Semin Neurol 2006; 26(5): 484-491
DOI: 10.1055/s-2006-951620
Copyright © 2006 by Thieme Medical Publishers, Inc., 333 Seventh Avenue, New York, NY 10001, USA.

The Genetics of Vertigo

Kevin A. Kerber1
  • 1Departments of Neurology and Otolaryngology, University of Michigan Health System, Ann Arbor, Michigan
Further Information

Publication History

Publication Date:
17 October 2006 (online)


Vertigo is a common principal complaint among patients seen by primary care physicians, neurologists, and otolaryngologists. The most common causes of recurrent episodes of vertigo are benign inner ear disorders, but central nervous system disorders must be excluded. Several common vertigo syndromes are now known to be familial, a feature distinguishing them from other common causes of vertigo. Familial vertigo has been recognized in patients with isolated recurrent attacks of vertigo, genetic deafness syndromes, and in patients with neurological disorders. Although susceptibility loci and mutations have been identified, genetic heterogeneity is common in all familial vertigo syndromes. Research in these disorders has advanced the understanding of vertigo pathophysiology but much remains to be known. This article provides an overview of the clinical features, genetic analyses, and treatment strategies for these disorders.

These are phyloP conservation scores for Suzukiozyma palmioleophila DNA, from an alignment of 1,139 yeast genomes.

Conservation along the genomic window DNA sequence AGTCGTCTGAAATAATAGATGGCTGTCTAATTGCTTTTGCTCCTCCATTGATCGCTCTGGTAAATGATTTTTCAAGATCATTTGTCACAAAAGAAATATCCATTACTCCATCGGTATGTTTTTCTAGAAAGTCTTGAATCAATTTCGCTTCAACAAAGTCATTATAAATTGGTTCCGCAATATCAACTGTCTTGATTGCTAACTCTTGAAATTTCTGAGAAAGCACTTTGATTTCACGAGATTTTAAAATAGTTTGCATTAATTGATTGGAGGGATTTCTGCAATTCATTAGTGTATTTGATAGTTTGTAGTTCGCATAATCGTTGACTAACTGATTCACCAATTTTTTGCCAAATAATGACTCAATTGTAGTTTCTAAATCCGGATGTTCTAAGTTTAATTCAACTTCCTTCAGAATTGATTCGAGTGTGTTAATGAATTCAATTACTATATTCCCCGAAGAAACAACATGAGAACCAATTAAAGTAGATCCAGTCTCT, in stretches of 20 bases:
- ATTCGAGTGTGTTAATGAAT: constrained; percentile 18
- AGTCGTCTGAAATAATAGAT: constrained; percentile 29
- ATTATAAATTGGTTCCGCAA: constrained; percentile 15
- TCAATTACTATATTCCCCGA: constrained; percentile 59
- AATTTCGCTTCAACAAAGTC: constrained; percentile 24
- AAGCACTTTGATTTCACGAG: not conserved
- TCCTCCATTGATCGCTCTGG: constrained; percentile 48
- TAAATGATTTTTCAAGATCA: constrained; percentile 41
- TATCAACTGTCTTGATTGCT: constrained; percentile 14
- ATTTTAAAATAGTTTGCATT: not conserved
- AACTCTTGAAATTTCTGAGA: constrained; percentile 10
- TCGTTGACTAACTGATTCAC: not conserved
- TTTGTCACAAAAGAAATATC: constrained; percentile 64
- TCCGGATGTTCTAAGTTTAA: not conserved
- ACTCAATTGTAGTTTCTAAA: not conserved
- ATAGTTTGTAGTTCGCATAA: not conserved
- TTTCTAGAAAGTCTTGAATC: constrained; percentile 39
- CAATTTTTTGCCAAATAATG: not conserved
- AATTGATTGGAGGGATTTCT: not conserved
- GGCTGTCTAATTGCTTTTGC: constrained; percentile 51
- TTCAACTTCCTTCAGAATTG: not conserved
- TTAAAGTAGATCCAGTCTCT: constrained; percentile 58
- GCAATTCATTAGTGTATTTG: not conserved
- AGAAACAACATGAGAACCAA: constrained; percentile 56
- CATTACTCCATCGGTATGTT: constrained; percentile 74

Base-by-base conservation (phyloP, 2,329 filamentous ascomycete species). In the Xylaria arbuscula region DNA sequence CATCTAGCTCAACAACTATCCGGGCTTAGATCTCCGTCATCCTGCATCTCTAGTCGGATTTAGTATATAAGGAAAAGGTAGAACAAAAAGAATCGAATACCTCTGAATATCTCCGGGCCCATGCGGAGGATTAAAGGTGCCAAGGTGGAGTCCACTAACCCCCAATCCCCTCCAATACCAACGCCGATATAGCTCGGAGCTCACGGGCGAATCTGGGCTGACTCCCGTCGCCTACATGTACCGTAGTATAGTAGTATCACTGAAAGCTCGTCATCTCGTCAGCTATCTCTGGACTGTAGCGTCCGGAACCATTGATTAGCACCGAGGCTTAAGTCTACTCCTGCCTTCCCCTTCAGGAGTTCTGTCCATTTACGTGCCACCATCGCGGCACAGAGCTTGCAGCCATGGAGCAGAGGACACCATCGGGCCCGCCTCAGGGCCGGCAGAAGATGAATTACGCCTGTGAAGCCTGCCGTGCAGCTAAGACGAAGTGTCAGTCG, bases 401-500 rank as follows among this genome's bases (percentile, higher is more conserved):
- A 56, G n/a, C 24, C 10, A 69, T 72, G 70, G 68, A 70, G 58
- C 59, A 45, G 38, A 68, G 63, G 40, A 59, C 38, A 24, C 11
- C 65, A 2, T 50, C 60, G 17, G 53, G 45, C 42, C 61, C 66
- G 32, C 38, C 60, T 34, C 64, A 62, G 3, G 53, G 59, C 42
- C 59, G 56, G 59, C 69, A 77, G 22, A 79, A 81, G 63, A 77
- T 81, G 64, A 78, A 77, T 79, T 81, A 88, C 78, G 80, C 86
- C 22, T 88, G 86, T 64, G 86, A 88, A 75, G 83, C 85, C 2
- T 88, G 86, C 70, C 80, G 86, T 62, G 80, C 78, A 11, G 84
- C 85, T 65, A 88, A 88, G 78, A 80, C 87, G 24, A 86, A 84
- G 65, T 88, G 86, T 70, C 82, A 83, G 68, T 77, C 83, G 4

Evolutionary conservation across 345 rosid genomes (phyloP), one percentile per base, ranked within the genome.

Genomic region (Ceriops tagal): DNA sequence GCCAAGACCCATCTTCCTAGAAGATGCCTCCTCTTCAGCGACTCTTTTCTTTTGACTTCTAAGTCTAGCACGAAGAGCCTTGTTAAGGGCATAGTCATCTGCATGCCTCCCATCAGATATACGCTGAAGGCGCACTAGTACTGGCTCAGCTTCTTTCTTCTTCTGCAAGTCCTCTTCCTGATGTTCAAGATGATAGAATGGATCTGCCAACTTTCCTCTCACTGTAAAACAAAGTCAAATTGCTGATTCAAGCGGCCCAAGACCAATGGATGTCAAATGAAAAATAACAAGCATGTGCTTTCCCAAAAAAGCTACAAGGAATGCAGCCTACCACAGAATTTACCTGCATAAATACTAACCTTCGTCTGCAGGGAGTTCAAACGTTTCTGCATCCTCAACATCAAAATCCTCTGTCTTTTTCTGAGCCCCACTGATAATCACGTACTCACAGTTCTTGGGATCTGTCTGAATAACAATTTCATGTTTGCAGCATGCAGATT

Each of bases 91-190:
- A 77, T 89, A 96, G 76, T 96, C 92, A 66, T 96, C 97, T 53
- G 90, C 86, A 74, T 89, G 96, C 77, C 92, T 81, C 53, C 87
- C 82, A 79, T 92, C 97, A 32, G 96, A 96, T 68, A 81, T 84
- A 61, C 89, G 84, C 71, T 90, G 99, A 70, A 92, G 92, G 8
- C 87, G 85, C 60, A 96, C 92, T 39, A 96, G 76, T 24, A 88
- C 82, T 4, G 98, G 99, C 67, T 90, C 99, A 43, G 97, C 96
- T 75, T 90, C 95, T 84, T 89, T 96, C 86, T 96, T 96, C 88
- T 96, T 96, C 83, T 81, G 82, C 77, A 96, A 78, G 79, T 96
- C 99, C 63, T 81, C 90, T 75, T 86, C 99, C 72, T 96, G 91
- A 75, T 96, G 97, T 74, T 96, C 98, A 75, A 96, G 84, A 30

Kevin A KerberM.D. 

Department of Neurology, University of Michigan Medical School

1500 East Medical Center Drive, TC 1920/0316, Ann Arbor, MI 48109-0316